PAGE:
|By Leon Stafford, The Atlanta
Journal-ConstitutionMcClatchy-Tribune Business News
Mar. 19, 2007 - Transforming a dilapidated building that was the scene of one of the city's biggest and deadliest fires into a shining new downtown hotel can take a while.
Officials with the Ellis, the new name for the downtown hotel formerly known as the Winecoff, had hoped to have the historic building ready for guests by next month.
But after construction crews got into the building last April and began to pry apart decades-old debris and earlier patchwork attempts at rehabilitation, they found the building required more work than initially thought, said Susan Griffin, a spokeswoman for the building's New York City owner, Kelco/FB Winecoff.
"Until we took the first layer off, we didn't know what we had to do," she said.
Early work revealed challenges like the need to reinforce steel in the structure, replace bricks and repair and waterproof the facade.
"Full-scale new construction didn't begin until last July," she said.
The new date for the hotel's opening is mid-September, Griffin said, with contractors due to finish by Aug. 20.
The rehab will cost more, up to $26.8 million, instead of the $23 million originally budgeted, Griffin said.
When the work is done, the Winecoff will join a growing number of new hotels downtown, most of which are boutiques. New properties in the pipeline include Twelve Centennial, a W hotel at the big Ivan Allen project near the Georgia Aquarium and the new World of Coca-Cola, and a proposed hotel above the old Planet Hollywood site at Peachtree Street and Andrew Young International Boulevard.
Mark Woodworth, executive vice president of PKF Consulting Inc., an Atlanta firm that tracks the health of the hotel industry, said the market will welcome the new business.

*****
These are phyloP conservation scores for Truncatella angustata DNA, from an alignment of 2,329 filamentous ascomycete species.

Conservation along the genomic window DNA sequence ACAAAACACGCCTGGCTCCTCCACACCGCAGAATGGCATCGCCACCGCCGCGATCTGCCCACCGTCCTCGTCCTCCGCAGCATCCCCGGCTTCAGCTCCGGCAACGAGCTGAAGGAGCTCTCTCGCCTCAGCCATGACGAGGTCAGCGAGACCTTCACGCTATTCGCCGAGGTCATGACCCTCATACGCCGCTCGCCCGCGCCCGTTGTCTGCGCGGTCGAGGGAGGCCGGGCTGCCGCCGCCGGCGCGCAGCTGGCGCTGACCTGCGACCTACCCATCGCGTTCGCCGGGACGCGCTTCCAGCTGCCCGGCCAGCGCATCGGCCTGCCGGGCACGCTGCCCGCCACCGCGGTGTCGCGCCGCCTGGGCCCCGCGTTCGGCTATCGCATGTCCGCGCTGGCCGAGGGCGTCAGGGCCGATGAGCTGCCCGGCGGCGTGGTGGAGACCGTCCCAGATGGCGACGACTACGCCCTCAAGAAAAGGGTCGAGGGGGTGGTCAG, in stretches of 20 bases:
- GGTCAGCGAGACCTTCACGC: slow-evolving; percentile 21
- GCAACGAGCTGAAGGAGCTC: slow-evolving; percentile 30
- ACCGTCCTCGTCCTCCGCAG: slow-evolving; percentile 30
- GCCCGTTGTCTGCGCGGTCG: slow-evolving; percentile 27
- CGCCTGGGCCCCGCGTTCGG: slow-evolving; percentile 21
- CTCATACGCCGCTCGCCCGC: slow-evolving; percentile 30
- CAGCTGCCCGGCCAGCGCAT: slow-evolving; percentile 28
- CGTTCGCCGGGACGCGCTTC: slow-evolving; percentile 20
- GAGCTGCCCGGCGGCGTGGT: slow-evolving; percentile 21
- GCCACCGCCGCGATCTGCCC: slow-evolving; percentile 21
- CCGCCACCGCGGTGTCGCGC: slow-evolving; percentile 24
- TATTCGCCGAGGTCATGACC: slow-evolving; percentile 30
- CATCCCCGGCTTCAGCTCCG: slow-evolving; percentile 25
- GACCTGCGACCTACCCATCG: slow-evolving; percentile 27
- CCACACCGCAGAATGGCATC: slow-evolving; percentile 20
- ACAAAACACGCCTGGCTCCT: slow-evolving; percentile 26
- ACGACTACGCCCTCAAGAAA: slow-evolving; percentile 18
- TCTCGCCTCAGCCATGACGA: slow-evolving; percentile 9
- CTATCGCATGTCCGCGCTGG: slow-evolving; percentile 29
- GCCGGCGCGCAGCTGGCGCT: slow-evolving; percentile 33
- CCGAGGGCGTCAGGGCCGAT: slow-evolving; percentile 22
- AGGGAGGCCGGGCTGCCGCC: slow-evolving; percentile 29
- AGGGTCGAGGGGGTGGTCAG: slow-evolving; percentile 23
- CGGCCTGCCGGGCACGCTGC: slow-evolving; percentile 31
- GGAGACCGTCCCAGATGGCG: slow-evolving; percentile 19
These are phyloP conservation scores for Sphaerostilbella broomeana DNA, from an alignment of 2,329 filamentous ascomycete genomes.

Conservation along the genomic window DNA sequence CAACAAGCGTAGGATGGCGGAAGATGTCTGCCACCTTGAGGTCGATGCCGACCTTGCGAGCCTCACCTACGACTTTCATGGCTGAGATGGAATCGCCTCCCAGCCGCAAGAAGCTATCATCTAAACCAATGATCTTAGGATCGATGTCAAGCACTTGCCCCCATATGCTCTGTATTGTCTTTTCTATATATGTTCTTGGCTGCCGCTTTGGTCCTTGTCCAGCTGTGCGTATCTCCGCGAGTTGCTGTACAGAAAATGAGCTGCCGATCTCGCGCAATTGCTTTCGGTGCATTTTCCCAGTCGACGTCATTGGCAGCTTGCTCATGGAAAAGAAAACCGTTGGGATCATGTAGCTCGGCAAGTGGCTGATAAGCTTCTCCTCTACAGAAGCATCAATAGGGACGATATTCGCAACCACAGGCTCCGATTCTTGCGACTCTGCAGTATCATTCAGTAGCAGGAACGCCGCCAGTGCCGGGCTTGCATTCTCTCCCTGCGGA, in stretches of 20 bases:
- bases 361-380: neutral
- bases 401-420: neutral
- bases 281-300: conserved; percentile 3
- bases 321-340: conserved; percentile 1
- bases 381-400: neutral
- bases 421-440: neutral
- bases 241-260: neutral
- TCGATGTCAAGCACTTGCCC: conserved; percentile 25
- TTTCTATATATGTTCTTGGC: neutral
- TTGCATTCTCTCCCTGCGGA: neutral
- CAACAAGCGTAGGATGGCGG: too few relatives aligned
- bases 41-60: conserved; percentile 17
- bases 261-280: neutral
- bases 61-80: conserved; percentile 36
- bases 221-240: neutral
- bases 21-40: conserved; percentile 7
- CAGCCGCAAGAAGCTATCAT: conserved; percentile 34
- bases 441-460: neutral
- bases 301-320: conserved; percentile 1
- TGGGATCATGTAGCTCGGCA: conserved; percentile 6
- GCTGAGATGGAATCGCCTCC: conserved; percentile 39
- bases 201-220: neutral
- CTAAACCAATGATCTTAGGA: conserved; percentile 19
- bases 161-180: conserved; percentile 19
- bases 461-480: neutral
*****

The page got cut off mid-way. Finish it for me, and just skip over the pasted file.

"Overall our outlook for the downtown lodging market looks favorable, specifically with the new World of Coke and other downtown projects just around the corner," he said.
The reinvention of the Winecoff as the Ellis -- named after the side street off Peachtree where it sits -- will begin a new chapter for the circa 1913 building. It was the site of the nation's worst hotel fire, a December 1946 blaze that killed more than 100 people.
Five years later, the hotel reopened as the Peachtree on Peachtree Hotel. But by the 1960s, it fell on hard times when then-owner Fred Beazley found it difficult to compete with newer, modern hotels. He eventually donated the building in 1967 to the Georgia Baptist Convention for use as a retirement home after failing to sell it.
In 1981, developer Charles Ackerman bought the building, leading a succession of builders over the next two decades with grand ideas on how to rescue the Winecoff, including turning it into office space and dorms.
For Kelco/FB Winecoff's current work, crews removed fake molding that had been installed on the first couple of floors, poured new concrete slabs and replaced corridor walls while leaving their original positions intact.
The developer replaced every window in the building because they were in various states of disrepair. Many were broken, others were damaged by termites and some were inoperable.
At 15 stories, the Ellis will be considerably smaller than many of the big downtown hotels, which have hundreds of rooms to serve large conventions. It will have 127 rooms, about 10 on each of the 13 guest floors. The Winecoff had 15 rooms per floor.
"They are still smaller than what you'd find in a new box out of the ground," Griffin said of the rooms.
The ground floor will have a lobby and cafe, while the second floor will house meeting space and a restaurant and bar that will look out on a reconstructed balcony that was part of the building's original design, Griffin said. Laundry and other back-of-the-house facilities will be in the basement.
Boykin Hospitality will run the hotel.
While Ellis officials are trying to retain as much of the exterior's original design as possible, they are not being as rigid about decor inside the building. The interior furnishings will have a post-modern flair based on styles from the '40s and '50s, Griffin said.
The reason is simple: to be competitive, a hotel has to give visitors a "wow" factor they can't get at home.
"The trick is to be such a purist that it won't look dated in 10 years," she said.
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